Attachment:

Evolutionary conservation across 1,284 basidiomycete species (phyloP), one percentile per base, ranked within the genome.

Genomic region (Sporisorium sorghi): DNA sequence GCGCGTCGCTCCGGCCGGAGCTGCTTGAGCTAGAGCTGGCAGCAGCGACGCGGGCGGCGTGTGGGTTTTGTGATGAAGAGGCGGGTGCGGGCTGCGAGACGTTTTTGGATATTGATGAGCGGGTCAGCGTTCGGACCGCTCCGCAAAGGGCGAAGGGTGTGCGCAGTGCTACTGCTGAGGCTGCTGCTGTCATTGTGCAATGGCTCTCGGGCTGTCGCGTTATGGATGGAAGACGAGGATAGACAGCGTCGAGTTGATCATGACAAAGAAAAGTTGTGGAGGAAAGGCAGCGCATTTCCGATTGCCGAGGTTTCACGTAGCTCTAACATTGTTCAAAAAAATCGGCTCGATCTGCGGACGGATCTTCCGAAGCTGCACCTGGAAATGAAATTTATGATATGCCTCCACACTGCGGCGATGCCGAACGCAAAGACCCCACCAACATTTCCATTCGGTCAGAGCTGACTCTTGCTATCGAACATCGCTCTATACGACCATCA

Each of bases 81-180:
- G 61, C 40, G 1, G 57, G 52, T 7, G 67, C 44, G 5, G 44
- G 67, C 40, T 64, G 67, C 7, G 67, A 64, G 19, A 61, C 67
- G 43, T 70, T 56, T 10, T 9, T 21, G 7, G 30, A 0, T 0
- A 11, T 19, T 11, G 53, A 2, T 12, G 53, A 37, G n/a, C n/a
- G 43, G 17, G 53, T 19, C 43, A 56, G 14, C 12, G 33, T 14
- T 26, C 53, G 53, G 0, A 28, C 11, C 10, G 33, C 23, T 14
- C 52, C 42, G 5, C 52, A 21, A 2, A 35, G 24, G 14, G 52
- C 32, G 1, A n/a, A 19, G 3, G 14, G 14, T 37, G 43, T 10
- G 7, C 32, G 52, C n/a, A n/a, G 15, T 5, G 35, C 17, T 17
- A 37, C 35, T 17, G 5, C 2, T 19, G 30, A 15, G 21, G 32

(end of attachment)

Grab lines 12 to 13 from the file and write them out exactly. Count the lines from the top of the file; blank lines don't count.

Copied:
- G 7, C 32, G 52, C n/a, A n/a, G 15, T 5, G 35, C 17, T 17
- A 37, C 35, T 17, G 5, C 2, T 19, G 30, A 15, G 21, G 32